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Previous Programs

2016 Physics of the Observer
2016 Awardees

2015 The Physics of What Happens
2015 Awardees

2013 Physics of Information
2013 Awardees

2010 The Nature of Time
2010 Awardees

2008 Foundational Questions in Physics and Cosmology
2008 Awardees

2006 Foundational Questions in Physics and Cosmology
2006 Awardees

Dr. Michael Reisenberger
Theiss Research

Project Title

Classical and Quantum Gravity Without Constraints

Project Summary

Gravity bends light. The proposal is to reformulate Einstein's theory of gravity, describing the gravitational field (almost) entirely in terms of its effect on light rays, and to begin to develop a corresponding quantum theory. Einstein's theory describes gravity when quantum phenomena can be neglected. To explore quantum gravity experiments are needed, and here plausible theories are invaluable. Generically quantum gravitational phenomena are far too small to be measured, but in a given theory there usually are some effects that, by a conspiracy of factors particular to that theory, are much larger than would be expected on general grounds, providing testable predictions.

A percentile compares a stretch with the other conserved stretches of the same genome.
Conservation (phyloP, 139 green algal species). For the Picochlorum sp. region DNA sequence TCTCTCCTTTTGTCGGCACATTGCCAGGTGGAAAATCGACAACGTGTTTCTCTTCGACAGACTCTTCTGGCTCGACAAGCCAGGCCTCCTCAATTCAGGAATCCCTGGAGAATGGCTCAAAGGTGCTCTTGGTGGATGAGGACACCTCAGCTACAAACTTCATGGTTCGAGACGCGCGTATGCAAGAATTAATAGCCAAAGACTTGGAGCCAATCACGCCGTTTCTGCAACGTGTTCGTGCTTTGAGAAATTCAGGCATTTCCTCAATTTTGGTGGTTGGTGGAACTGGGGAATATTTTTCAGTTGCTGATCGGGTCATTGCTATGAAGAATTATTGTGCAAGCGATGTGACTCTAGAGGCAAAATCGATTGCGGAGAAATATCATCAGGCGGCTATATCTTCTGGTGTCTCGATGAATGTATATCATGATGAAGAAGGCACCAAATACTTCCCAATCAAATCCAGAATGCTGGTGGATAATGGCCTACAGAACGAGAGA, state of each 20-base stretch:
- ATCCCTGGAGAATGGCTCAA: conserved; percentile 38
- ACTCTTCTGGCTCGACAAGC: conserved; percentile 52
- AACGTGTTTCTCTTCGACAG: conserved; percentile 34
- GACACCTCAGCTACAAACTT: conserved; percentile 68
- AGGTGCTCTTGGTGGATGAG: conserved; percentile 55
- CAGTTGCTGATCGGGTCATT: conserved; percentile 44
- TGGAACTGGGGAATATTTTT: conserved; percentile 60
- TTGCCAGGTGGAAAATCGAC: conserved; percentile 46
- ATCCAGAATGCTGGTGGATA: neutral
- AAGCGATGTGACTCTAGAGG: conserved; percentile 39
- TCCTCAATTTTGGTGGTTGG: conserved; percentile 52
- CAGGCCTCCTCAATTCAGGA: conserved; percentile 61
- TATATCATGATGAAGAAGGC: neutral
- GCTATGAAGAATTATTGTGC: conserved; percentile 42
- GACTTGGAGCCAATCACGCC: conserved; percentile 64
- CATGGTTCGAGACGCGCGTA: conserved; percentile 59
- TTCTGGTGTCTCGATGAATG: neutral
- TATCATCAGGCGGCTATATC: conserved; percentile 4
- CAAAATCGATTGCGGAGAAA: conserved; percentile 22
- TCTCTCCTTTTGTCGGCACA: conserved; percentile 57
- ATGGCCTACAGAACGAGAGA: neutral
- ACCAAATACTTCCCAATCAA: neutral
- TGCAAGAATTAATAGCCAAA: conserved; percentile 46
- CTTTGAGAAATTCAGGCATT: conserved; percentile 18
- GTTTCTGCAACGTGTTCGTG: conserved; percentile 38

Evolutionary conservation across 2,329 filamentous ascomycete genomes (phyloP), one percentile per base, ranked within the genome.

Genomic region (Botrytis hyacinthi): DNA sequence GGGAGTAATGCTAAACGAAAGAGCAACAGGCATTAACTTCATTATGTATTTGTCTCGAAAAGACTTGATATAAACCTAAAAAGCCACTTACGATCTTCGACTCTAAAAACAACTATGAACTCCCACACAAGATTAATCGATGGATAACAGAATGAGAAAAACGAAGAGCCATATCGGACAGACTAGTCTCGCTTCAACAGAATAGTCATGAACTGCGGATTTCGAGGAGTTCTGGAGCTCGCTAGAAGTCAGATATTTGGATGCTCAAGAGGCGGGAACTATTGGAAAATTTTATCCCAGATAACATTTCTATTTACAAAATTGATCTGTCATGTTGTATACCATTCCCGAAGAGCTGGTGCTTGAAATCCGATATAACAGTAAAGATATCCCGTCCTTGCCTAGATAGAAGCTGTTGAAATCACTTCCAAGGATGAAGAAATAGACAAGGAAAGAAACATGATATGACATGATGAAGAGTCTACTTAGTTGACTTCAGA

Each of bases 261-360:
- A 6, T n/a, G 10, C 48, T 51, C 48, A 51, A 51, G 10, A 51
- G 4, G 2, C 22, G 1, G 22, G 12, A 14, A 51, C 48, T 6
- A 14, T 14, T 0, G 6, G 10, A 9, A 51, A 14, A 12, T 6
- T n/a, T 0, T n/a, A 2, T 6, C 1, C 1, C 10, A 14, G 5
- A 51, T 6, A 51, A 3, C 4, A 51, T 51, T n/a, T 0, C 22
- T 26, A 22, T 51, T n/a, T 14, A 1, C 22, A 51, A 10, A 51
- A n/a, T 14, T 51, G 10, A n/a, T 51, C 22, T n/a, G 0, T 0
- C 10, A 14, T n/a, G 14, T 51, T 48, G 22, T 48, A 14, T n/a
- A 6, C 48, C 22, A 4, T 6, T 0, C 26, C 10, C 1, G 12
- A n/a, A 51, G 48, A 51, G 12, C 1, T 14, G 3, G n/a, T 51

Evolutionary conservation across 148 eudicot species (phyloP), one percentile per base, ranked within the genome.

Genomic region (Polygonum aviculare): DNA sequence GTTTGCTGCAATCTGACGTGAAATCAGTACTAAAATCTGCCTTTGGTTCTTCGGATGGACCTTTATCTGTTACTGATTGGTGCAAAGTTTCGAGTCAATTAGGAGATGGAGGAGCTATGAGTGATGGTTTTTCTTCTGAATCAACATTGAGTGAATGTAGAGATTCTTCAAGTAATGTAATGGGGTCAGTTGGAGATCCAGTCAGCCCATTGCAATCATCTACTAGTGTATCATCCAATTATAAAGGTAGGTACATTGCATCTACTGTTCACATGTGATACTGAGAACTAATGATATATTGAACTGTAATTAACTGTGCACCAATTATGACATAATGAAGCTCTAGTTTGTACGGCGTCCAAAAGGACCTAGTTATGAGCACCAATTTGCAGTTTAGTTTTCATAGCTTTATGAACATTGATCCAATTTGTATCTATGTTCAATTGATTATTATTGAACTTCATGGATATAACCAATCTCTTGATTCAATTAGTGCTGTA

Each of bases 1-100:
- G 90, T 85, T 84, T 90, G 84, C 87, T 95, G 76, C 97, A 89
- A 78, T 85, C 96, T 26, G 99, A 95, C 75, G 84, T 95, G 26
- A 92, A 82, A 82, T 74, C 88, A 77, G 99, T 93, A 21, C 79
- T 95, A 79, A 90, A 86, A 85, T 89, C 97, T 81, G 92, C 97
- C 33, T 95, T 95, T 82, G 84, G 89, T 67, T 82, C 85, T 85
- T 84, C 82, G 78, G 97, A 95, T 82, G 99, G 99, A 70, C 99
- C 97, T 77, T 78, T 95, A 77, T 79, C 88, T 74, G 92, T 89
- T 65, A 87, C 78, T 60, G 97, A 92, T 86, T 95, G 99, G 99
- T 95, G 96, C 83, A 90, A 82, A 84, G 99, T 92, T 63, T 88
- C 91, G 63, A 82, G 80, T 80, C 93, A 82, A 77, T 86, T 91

After 80 years of searching we have only pieces of plausible theories, but in 1993 a radical new guiding principle was proposed: that the three dimensional world of our experience is a sort of holographic projection of an underlying two dimensional world. This principle was argued to be a consequence of quantum mechanics and the gravitational bending of light (and apparently it is realized in quantum models of certain universes different from ours). The proposed description of gravity is the ideal setting to evaluate these arguments, and to incorporate this holographic principle in a quantum theory of gravity.



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